cians, nurses, paramedics, and emergency medical technicians often call poison control centers when they have questions about treatment or prevention. If hands-on medical treatment is necessary, the centers call an ambulance, stay on the line until the ambulance arrives, and give treatment advice to the emergency care providers, as appropriate. Emergency medical services agencies typically are regulated by state departments of health. It is important for poison control centers to communicate with the EMS system regarding protocols for management of relevant exposures to avoid the potential for conflicting information and to contribute to developing systems that assure accessible and timely treatment for victims of poisonings.

Finally, poison control centers should develop cooperative arrangements with community and institutional pharmacists. These individuals are in a position to recognize and report symptoms of exposure to biological or chemical agents because they are often the first health care providers contacted by patients, particularly when persons seek advice on over-the-counter treatments for flu-like illnesses. They are well positioned to detect emerging or unusual patterns of disease and surges in sales of medications that might suggest an attack (Edge et al., 2002; MacKenzie et al., 1995). Should emergencies arise, whether in an urban or rural area, there is usually a pharmacy within 5 miles of nearly any household to serve as a point of access (The National Conference on Pharmaceutical Organizations, 2002).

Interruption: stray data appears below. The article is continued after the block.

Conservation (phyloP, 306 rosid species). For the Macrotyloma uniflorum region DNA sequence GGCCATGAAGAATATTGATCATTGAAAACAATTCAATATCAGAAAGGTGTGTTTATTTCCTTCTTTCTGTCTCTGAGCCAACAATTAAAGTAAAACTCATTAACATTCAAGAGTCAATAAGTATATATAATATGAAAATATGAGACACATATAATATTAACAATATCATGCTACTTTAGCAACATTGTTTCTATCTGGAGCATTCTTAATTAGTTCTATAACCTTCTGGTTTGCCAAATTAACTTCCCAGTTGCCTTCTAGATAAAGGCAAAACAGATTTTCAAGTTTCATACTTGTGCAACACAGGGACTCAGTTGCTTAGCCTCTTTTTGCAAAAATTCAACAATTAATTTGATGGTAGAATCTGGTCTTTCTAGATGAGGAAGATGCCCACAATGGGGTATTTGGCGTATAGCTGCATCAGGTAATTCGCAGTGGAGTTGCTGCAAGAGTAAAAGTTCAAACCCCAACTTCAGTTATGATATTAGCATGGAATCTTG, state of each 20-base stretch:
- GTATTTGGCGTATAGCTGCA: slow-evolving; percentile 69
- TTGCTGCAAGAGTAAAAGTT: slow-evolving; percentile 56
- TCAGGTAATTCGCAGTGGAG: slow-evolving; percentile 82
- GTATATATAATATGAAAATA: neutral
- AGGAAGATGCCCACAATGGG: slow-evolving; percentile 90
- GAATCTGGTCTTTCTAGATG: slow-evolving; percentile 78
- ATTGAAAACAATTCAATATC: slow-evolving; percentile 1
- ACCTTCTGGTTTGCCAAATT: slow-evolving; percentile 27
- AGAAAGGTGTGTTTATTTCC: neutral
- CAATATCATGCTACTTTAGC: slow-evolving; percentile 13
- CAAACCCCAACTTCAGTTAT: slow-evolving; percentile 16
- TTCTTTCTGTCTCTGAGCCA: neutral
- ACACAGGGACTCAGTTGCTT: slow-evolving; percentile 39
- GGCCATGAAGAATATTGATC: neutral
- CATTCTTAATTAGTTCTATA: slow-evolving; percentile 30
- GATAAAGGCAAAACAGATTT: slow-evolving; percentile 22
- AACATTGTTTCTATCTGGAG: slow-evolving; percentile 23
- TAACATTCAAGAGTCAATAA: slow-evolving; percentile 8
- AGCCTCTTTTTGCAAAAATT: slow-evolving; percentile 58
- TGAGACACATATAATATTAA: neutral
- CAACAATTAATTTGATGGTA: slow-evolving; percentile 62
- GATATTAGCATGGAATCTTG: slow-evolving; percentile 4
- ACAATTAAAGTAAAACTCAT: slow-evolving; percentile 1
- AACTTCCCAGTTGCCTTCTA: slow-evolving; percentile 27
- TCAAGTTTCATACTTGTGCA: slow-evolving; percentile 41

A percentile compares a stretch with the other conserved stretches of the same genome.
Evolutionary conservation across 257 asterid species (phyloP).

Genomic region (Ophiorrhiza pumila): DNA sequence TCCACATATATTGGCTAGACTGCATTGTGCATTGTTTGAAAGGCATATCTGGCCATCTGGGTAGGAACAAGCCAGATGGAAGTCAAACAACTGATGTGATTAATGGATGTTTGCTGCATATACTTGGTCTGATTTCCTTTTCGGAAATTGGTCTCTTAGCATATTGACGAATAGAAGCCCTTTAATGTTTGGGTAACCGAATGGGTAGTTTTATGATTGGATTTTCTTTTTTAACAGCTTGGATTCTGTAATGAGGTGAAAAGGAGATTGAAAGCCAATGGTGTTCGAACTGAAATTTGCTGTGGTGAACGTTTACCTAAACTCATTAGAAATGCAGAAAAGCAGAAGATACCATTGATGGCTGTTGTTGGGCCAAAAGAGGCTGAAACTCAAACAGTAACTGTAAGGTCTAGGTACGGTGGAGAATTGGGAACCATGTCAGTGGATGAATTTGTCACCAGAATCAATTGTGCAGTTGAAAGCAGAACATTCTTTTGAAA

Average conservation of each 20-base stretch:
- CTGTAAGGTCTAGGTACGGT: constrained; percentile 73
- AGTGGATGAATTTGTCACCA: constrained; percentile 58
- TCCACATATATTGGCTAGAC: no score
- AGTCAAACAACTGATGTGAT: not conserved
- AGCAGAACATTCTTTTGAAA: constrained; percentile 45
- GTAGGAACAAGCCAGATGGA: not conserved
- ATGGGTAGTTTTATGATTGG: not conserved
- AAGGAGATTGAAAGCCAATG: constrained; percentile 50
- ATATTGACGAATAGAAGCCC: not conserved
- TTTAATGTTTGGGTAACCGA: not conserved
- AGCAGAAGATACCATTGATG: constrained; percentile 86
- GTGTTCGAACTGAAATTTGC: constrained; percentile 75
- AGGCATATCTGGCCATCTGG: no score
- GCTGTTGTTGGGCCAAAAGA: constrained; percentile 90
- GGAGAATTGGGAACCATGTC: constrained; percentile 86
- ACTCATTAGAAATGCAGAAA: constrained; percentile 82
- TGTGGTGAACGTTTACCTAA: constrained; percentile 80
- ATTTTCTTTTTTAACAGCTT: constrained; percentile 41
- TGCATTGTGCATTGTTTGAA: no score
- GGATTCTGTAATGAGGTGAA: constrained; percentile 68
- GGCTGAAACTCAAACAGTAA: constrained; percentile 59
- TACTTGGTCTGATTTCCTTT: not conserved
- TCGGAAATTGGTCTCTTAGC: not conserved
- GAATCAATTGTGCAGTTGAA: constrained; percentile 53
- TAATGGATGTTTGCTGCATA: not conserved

Federal Agencies Involved with Poison Prevention and Control

There is no single point of accountability for poison prevention and control activities within the federal public health system. There are currently eight departments of the Cabinet (U.S. Department of Health and Human Services [DHHS], U.S. Department of Housing and Urban Development, U.S. Department of Agriculture, U.S. Department of Homeland Security, U.S. Department of Labor, U.S. Department of Justice, U.S. Department of Transportation, and U.S. Environmental Protection Agency), as well as the U.S. Consumer Product Safety Commission and the U.S. Office of National Drug Control Policy, involved with poison prevention and control activities.

The primary leadership for the public health system at the federal level resides in the DHHS. The three major agencies within DHHS are the CDC, HRSA, and Substance Abuse and Mental Health Services Administration (SAMHSA). Currently, federal money dedicated specifically for poison control activities is administered through the Maternal and Child Health Bureau in HRSA and the Center for Injury Prevention in CDC. Other parts of DHHS involved in poison prevention and control include



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